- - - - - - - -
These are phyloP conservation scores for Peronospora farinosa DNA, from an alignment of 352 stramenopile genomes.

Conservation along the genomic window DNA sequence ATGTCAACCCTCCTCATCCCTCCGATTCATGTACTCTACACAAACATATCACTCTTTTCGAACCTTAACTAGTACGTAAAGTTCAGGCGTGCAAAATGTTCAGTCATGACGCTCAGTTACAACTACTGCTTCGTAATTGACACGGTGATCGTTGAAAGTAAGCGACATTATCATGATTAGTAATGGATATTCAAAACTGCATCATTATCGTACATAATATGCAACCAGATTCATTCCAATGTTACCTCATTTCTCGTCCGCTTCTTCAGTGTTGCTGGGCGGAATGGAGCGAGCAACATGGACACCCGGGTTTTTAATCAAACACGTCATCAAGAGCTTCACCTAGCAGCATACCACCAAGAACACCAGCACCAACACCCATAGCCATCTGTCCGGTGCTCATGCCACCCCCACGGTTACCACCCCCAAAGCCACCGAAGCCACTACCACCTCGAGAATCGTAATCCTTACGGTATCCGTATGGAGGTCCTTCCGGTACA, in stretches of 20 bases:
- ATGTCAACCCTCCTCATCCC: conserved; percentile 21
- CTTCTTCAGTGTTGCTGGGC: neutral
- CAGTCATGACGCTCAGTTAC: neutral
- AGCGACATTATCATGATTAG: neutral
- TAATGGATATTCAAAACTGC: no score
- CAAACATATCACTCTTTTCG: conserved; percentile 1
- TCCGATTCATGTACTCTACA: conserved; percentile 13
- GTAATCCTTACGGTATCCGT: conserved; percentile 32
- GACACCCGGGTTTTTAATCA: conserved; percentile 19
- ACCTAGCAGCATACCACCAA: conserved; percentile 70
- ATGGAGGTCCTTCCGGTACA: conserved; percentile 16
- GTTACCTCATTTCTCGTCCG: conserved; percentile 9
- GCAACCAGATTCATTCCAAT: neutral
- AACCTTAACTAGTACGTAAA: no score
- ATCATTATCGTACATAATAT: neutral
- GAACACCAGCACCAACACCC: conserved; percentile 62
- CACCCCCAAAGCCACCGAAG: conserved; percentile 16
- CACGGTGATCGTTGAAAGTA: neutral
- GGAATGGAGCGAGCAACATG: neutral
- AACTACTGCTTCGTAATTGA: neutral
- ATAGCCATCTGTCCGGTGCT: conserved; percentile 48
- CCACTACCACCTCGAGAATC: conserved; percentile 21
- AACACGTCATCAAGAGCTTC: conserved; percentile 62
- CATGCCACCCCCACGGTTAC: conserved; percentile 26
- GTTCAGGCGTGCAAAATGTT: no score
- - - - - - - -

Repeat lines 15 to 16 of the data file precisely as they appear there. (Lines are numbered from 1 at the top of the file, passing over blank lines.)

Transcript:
- GCAACCAGATTCATTCCAAT: neutral
- AACCTTAACTAGTACGTAAA: no score